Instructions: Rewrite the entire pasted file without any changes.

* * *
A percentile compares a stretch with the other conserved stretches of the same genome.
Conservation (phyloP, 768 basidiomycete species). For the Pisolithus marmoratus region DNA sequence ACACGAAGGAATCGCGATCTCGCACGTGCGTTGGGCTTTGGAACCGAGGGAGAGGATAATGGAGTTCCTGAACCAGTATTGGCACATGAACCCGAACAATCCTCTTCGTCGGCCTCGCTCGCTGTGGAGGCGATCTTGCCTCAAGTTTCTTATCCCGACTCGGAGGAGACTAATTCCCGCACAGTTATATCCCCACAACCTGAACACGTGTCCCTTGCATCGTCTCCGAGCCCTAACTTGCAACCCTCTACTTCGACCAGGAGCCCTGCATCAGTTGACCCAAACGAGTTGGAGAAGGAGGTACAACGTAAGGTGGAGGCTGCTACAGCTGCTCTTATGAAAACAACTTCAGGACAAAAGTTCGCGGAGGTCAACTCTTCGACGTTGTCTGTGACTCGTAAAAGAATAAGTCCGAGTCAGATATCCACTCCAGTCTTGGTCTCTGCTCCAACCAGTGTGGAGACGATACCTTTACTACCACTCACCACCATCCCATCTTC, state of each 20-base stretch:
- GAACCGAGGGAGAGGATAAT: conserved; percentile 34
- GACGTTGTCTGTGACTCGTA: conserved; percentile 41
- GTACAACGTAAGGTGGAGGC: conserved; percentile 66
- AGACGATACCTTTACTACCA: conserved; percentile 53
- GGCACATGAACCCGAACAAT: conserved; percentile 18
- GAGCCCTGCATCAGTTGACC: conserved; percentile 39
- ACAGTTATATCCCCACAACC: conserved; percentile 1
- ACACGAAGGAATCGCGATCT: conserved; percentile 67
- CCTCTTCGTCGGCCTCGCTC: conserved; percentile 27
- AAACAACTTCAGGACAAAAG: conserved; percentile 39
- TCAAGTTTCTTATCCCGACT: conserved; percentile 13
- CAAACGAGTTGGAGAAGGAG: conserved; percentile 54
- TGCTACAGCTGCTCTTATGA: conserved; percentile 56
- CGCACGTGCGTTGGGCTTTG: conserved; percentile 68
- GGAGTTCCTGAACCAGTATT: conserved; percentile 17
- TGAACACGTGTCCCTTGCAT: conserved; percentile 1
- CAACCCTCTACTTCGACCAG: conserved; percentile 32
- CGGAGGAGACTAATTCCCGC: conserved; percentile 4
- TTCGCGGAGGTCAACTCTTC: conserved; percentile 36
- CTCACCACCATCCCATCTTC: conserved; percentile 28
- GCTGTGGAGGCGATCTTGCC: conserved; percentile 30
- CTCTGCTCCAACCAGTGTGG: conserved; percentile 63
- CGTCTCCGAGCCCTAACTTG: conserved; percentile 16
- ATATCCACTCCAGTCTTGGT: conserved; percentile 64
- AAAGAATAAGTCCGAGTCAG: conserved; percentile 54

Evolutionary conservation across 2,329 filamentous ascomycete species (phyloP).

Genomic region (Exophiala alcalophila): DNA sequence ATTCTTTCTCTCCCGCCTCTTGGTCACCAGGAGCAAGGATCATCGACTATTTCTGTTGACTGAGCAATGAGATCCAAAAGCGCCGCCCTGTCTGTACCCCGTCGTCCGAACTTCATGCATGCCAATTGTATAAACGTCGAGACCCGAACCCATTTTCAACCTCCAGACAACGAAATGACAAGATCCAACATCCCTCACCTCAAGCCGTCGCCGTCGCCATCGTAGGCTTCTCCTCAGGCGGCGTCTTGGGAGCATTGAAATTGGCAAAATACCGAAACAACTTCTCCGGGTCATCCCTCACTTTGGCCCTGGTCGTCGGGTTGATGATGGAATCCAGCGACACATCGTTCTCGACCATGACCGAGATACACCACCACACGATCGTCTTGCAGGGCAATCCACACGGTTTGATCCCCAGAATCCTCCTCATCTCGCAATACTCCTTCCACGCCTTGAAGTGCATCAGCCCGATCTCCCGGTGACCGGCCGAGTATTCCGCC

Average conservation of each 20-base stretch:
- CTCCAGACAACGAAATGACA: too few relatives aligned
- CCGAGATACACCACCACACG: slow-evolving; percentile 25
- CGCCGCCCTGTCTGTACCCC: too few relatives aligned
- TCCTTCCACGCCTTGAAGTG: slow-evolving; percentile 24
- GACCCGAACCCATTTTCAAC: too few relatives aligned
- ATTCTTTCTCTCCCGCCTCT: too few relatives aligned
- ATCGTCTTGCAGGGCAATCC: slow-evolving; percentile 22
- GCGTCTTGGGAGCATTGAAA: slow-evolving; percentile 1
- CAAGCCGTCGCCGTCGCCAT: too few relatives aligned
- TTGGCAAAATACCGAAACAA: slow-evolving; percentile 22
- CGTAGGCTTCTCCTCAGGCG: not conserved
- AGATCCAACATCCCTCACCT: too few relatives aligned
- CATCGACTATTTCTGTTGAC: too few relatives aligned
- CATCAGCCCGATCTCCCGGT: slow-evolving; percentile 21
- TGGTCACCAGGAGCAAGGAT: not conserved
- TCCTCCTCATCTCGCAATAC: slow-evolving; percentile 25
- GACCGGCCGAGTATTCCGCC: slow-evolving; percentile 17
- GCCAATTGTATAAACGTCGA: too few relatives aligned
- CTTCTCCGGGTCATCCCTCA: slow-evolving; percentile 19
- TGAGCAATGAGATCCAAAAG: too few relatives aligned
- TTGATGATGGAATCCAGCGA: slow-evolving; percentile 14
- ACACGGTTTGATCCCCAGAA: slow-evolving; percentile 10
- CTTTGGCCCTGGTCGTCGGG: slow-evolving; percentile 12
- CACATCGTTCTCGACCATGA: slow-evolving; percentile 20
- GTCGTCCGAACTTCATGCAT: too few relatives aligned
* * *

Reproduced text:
A percentile compares a stretch with the other conserved stretches of the same genome.
Conservation (phyloP, 768 basidiomycete species). For the Pisolithus marmoratus region DNA sequence ACACGAAGGAATCGCGATCTCGCACGTGCGTTGGGCTTTGGAACCGAGGGAGAGGATAATGGAGTTCCTGAACCAGTATTGGCACATGAACCCGAACAATCCTCTTCGTCGGCCTCGCTCGCTGTGGAGGCGATCTTGCCTCAAGTTTCTTATCCCGACTCGGAGGAGACTAATTCCCGCACAGTTATATCCCCACAACCTGAACACGTGTCCCTTGCATCGTCTCCGAGCCCTAACTTGCAACCCTCTACTTCGACCAGGAGCCCTGCATCAGTTGACCCAAACGAGTTGGAGAAGGAGGTACAACGTAAGGTGGAGGCTGCTACAGCTGCTCTTATGAAAACAACTTCAGGACAAAAGTTCGCGGAGGTCAACTCTTCGACGTTGTCTGTGACTCGTAAAAGAATAAGTCCGAGTCAGATATCCACTCCAGTCTTGGTCTCTGCTCCAACCAGTGTGGAGACGATACCTTTACTACCACTCACCACCATCCCATCTTC, state of each 20-base stretch:
- GAACCGAGGGAGAGGATAAT: conserved; percentile 34
- GACGTTGTCTGTGACTCGTA: conserved; percentile 41
- GTACAACGTAAGGTGGAGGC: conserved; percentile 66
- AGACGATACCTTTACTACCA: conserved; percentile 53
- GGCACATGAACCCGAACAAT: conserved; percentile 18
- GAGCCCTGCATCAGTTGACC: conserved; percentile 39
- ACAGTTATATCCCCACAACC: conserved; percentile 1
- ACACGAAGGAATCGCGATCT: conserved; percentile 67
- CCTCTTCGTCGGCCTCGCTC: conserved; percentile 27
- AAACAACTTCAGGACAAAAG: conserved; percentile 39
- TCAAGTTTCTTATCCCGACT: conserved; percentile 13
- CAAACGAGTTGGAGAAGGAG: conserved; percentile 54
- TGCTACAGCTGCTCTTATGA: conserved; percentile 56
- CGCACGTGCGTTGGGCTTTG: conserved; percentile 68
- GGAGTTCCTGAACCAGTATT: conserved; percentile 17
- TGAACACGTGTCCCTTGCAT: conserved; percentile 1
- CAACCCTCTACTTCGACCAG: conserved; percentile 32
- CGGAGGAGACTAATTCCCGC: conserved; percentile 4
- TTCGCGGAGGTCAACTCTTC: conserved; percentile 36
- CTCACCACCATCCCATCTTC: conserved; percentile 28
- GCTGTGGAGGCGATCTTGCC: conserved; percentile 30
- CTCTGCTCCAACCAGTGTGG: conserved; percentile 63
- CGTCTCCGAGCCCTAACTTG: conserved; percentile 16
- ATATCCACTCCAGTCTTGGT: conserved; percentile 64
- AAAGAATAAGTCCGAGTCAG: conserved; percentile 54

Evolutionary conservation across 2,329 filamentous ascomycete species (phyloP).

Genomic region (Exophiala alcalophila): DNA sequence ATTCTTTCTCTCCCGCCTCTTGGTCACCAGGAGCAAGGATCATCGACTATTTCTGTTGACTGAGCAATGAGATCCAAAAGCGCCGCCCTGTCTGTACCCCGTCGTCCGAACTTCATGCATGCCAATTGTATAAACGTCGAGACCCGAACCCATTTTCAACCTCCAGACAACGAAATGACAAGATCCAACATCCCTCACCTCAAGCCGTCGCCGTCGCCATCGTAGGCTTCTCCTCAGGCGGCGTCTTGGGAGCATTGAAATTGGCAAAATACCGAAACAACTTCTCCGGGTCATCCCTCACTTTGGCCCTGGTCGTCGGGTTGATGATGGAATCCAGCGACACATCGTTCTCGACCATGACCGAGATACACCACCACACGATCGTCTTGCAGGGCAATCCACACGGTTTGATCCCCAGAATCCTCCTCATCTCGCAATACTCCTTCCACGCCTTGAAGTGCATCAGCCCGATCTCCCGGTGACCGGCCGAGTATTCCGCC

Average conservation of each 20-base stretch:
- CTCCAGACAACGAAATGACA: too few relatives aligned
- CCGAGATACACCACCACACG: slow-evolving; percentile 25
- CGCCGCCCTGTCTGTACCCC: too few relatives aligned
- TCCTTCCACGCCTTGAAGTG: slow-evolving; percentile 24
- GACCCGAACCCATTTTCAAC: too few relatives aligned
- ATTCTTTCTCTCCCGCCTCT: too few relatives aligned
- ATCGTCTTGCAGGGCAATCC: slow-evolving; percentile 22
- GCGTCTTGGGAGCATTGAAA: slow-evolving; percentile 1
- CAAGCCGTCGCCGTCGCCAT: too few relatives aligned
- TTGGCAAAATACCGAAACAA: slow-evolving; percentile 22
- CGTAGGCTTCTCCTCAGGCG: not conserved
- AGATCCAACATCCCTCACCT: too few relatives aligned
- CATCGACTATTTCTGTTGAC: too few relatives aligned
- CATCAGCCCGATCTCCCGGT: slow-evolving; percentile 21
- TGGTCACCAGGAGCAAGGAT: not conserved
- TCCTCCTCATCTCGCAATAC: slow-evolving; percentile 25
- GACCGGCCGAGTATTCCGCC: slow-evolving; percentile 17
- GCCAATTGTATAAACGTCGA: too few relatives aligned
- CTTCTCCGGGTCATCCCTCA: slow-evolving; percentile 19
- TGAGCAATGAGATCCAAAAG: too few relatives aligned
- TTGATGATGGAATCCAGCGA: slow-evolving; percentile 14
- ACACGGTTTGATCCCCAGAA: slow-evolving; percentile 10
- CTTTGGCCCTGGTCGTCGGG: slow-evolving; percentile 12
- CACATCGTTCTCGACCATGA: slow-evolving; percentile 20
- GTCGTCCGAACTTCATGCAT: too few relatives aligned